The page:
Homeowners already in foreclosure or who have been declared bankrupt will go to the back of the line, although they will also eventually be transferred, Ms. Patrick said. More than 75 percent of the nearly 275,000 delinquent homeowners have not made a payment in more than 120 days or are already in foreclosure.

One unintended consequence of the problems at Bank of America and other large servicers is that many borrowers have managed to remain in their homes despite being in default, and without the income to qualify for a modification. At the time of foreclosure, the typical Bank of America borrower has not made a payment in 18 months.

What is more, according to the analysis of RBS data, it takes 30 months on average for a subprime borrower’s property to move from foreclosure to a final sale with Bank of America, nearly a year longer than Wells Fargo, and 10 months longer than SPS, a smaller subservicer likely to be among the 10 selected to take over the former Countrywide loans.

“Countrywide made a lot of bad loans and borrowers with no money can’t afford a modification,” said Peter Swire, a former special assistant for housing policy in the Obama administration who helped oversee earlier federal efforts to promote modifications. He is now a professor at Ohio State University. “One discouraging problem is that only a small fraction of Countrywide borrowers will likely qualify,” Professor Swire said.

Delores Gosha hopes she will be one of the lucky ones.

It has been more than a year since she last made a mortgage payment to Bank of America, raising the risk that her bungalow in the Cleveland suburbs will end up in foreclosure. The bank, she says, has given varying answers as to whether she qualifies for a modification, telling her she did not at one point last week only to reverse course days later and say it was still under consideration. Ms. Gosha said she had had to deal with a multitude of representatives and submit the same documents over and over.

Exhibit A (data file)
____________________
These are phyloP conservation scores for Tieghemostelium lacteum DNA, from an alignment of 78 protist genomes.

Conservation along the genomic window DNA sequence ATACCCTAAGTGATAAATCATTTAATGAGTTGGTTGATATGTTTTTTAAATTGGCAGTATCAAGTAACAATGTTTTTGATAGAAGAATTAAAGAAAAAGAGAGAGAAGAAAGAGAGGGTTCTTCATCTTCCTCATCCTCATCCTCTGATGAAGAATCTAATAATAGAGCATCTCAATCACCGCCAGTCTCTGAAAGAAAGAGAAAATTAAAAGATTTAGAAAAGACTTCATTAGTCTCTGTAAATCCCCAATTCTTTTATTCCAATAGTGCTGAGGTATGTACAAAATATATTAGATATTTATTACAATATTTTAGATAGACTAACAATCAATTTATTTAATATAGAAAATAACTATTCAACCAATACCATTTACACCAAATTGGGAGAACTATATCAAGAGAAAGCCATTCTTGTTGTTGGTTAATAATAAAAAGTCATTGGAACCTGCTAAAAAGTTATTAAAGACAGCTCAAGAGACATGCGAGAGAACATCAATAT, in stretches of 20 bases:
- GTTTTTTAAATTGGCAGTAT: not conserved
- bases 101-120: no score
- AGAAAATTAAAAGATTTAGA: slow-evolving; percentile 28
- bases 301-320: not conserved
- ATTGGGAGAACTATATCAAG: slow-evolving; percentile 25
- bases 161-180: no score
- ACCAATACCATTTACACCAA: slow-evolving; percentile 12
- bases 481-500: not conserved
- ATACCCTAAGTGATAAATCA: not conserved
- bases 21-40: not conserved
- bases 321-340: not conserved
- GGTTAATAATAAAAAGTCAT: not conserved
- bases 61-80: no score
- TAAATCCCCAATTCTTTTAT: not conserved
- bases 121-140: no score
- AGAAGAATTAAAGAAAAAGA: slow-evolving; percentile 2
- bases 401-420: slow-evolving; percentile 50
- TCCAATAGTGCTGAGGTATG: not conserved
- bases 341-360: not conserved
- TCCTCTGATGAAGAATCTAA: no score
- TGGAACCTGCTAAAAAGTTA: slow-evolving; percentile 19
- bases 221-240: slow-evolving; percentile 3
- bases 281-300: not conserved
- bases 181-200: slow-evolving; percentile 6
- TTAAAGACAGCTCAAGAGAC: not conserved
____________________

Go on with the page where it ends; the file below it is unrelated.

While a new servicer might not give her the answer she has been praying for, she said, at least she will get an answer.

“I’ve been up and down,” said Ms. Gosha, who is a clerk at a Cleveland hospital. “Can’t somebody tell me something?”

Copyright 2011 The New York Times Company. All rights reserved.

Thursday, July 07, 2011

NYT: Fewer Americans File for Bankruptcy as Debt Woes Ease

By TARA SIEGEL BERNARD

After steadily climbing for several years, the number of Americans filing for bankruptcy is on the decline, though that is not necessarily an indicator of an improving economy.

The number of bankruptcy filings in June was 120,623, or an average of 5,483 a day, a drop of 6.2 percent from May, when filings totaled 122,775, or 5,846 a day, according to a report from Epiq Systems, which tracks bankruptcy filings. There was one additional day to file in June compared with May. Average daily filings are down nearly 10 percent from June of last year.